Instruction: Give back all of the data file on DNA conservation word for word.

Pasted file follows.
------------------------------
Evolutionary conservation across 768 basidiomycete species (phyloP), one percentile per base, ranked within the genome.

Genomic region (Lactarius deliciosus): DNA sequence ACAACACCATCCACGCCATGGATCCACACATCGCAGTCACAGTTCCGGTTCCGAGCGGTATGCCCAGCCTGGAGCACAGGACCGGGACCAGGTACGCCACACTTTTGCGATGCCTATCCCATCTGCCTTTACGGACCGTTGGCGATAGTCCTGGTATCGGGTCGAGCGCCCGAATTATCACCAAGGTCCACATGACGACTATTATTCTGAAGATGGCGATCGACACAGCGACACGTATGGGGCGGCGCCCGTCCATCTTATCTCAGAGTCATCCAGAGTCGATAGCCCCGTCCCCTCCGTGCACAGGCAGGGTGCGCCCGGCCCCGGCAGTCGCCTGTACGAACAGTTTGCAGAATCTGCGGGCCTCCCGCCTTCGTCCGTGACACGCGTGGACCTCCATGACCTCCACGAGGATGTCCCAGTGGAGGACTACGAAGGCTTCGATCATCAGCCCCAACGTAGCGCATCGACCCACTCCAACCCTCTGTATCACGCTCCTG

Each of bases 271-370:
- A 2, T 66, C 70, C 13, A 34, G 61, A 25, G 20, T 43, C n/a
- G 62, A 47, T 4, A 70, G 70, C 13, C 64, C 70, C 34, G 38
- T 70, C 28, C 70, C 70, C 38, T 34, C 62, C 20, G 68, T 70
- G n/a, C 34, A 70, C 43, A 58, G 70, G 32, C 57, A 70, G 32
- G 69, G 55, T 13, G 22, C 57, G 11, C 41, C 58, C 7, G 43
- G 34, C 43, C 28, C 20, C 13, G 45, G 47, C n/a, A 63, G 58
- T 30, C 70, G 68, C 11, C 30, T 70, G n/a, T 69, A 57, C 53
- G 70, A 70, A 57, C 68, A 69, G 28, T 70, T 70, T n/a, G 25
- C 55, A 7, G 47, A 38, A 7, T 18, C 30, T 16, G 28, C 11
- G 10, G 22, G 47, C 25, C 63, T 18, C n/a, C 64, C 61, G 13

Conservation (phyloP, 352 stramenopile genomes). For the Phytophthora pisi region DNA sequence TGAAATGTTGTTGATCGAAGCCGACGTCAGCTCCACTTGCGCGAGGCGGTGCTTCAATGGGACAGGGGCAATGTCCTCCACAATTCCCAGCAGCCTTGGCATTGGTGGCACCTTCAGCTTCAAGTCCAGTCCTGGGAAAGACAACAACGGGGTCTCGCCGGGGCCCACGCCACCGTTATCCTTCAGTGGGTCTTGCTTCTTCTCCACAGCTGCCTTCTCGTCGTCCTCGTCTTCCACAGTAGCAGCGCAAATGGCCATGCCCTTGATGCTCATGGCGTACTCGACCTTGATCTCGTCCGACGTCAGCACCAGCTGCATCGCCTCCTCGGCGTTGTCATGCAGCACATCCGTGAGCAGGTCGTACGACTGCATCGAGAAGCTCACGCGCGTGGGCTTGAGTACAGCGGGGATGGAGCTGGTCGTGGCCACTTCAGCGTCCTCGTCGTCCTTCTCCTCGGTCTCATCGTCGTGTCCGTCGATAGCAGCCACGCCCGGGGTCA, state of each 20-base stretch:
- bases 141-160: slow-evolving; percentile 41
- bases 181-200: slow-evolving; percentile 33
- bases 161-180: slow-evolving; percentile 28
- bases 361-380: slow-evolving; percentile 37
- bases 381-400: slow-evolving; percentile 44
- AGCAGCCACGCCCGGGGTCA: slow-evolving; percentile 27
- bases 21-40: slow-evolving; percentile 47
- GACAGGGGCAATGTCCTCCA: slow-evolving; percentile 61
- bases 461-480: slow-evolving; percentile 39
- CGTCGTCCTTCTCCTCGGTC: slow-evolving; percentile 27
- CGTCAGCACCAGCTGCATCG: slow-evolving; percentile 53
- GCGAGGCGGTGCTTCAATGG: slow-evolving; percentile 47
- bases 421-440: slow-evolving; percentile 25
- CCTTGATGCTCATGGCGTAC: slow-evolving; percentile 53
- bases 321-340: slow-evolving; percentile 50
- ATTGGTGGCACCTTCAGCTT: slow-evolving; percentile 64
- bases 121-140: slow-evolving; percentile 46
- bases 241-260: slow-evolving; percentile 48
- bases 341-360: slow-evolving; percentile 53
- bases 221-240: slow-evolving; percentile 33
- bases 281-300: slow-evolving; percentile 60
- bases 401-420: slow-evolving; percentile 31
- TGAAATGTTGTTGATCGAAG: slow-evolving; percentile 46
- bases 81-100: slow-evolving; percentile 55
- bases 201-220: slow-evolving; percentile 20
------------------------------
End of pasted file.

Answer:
Evolutionary conservation across 768 basidiomycete species (phyloP), one percentile per base, ranked within the genome.

Genomic region (Lactarius deliciosus): DNA sequence ACAACACCATCCACGCCATGGATCCACACATCGCAGTCACAGTTCCGGTTCCGAGCGGTATGCCCAGCCTGGAGCACAGGACCGGGACCAGGTACGCCACACTTTTGCGATGCCTATCCCATCTGCCTTTACGGACCGTTGGCGATAGTCCTGGTATCGGGTCGAGCGCCCGAATTATCACCAAGGTCCACATGACGACTATTATTCTGAAGATGGCGATCGACACAGCGACACGTATGGGGCGGCGCCCGTCCATCTTATCTCAGAGTCATCCAGAGTCGATAGCCCCGTCCCCTCCGTGCACAGGCAGGGTGCGCCCGGCCCCGGCAGTCGCCTGTACGAACAGTTTGCAGAATCTGCGGGCCTCCCGCCTTCGTCCGTGACACGCGTGGACCTCCATGACCTCCACGAGGATGTCCCAGTGGAGGACTACGAAGGCTTCGATCATCAGCCCCAACGTAGCGCATCGACCCACTCCAACCCTCTGTATCACGCTCCTG

Each of bases 271-370:
- A 2, T 66, C 70, C 13, A 34, G 61, A 25, G 20, T 43, C n/a
- G 62, A 47, T 4, A 70, G 70, C 13, C 64, C 70, C 34, G 38
- T 70, C 28, C 70, C 70, C 38, T 34, C 62, C 20, G 68, T 70
- G n/a, C 34, A 70, C 43, A 58, G 70, G 32, C 57, A 70, G 32
- G 69, G 55, T 13, G 22, C 57, G 11, C 41, C 58, C 7, G 43
- G 34, C 43, C 28, C 20, C 13, G 45, G 47, C n/a, A 63, G 58
- T 30, C 70, G 68, C 11, C 30, T 70, G n/a, T 69, A 57, C 53
- G 70, A 70, A 57, C 68, A 69, G 28, T 70, T 70, T n/a, G 25
- C 55, A 7, G 47, A 38, A 7, T 18, C 30, T 16, G 28, C 11
- G 10, G 22, G 47, C 25, C 63, T 18, C n/a, C 64, C 61, G 13

Conservation (phyloP, 352 stramenopile genomes). For the Phytophthora pisi region DNA sequence TGAAATGTTGTTGATCGAAGCCGACGTCAGCTCCACTTGCGCGAGGCGGTGCTTCAATGGGACAGGGGCAATGTCCTCCACAATTCCCAGCAGCCTTGGCATTGGTGGCACCTTCAGCTTCAAGTCCAGTCCTGGGAAAGACAACAACGGGGTCTCGCCGGGGCCCACGCCACCGTTATCCTTCAGTGGGTCTTGCTTCTTCTCCACAGCTGCCTTCTCGTCGTCCTCGTCTTCCACAGTAGCAGCGCAAATGGCCATGCCCTTGATGCTCATGGCGTACTCGACCTTGATCTCGTCCGACGTCAGCACCAGCTGCATCGCCTCCTCGGCGTTGTCATGCAGCACATCCGTGAGCAGGTCGTACGACTGCATCGAGAAGCTCACGCGCGTGGGCTTGAGTACAGCGGGGATGGAGCTGGTCGTGGCCACTTCAGCGTCCTCGTCGTCCTTCTCCTCGGTCTCATCGTCGTGTCCGTCGATAGCAGCCACGCCCGGGGTCA, state of each 20-base stretch:
- bases 141-160: slow-evolving; percentile 41
- bases 181-200: slow-evolving; percentile 33
- bases 161-180: slow-evolving; percentile 28
- bases 361-380: slow-evolving; percentile 37
- bases 381-400: slow-evolving; percentile 44
- AGCAGCCACGCCCGGGGTCA: slow-evolving; percentile 27
- bases 21-40: slow-evolving; percentile 47
- GACAGGGGCAATGTCCTCCA: slow-evolving; percentile 61
- bases 461-480: slow-evolving; percentile 39
- CGTCGTCCTTCTCCTCGGTC: slow-evolving; percentile 27
- CGTCAGCACCAGCTGCATCG: slow-evolving; percentile 53
- GCGAGGCGGTGCTTCAATGG: slow-evolving; percentile 47
- bases 421-440: slow-evolving; percentile 25
- CCTTGATGCTCATGGCGTAC: slow-evolving; percentile 53
- bases 321-340: slow-evolving; percentile 50
- ATTGGTGGCACCTTCAGCTT: slow-evolving; percentile 64
- bases 121-140: slow-evolving; percentile 46
- bases 241-260: slow-evolving; percentile 48
- bases 341-360: slow-evolving; percentile 53
- bases 221-240: slow-evolving; percentile 33
- bases 281-300: slow-evolving; percentile 60
- bases 401-420: slow-evolving; percentile 31
- TGAAATGTTGTTGATCGAAG: slow-evolving; percentile 46
- bases 81-100: slow-evolving; percentile 55
- bases 201-220: slow-evolving; percentile 20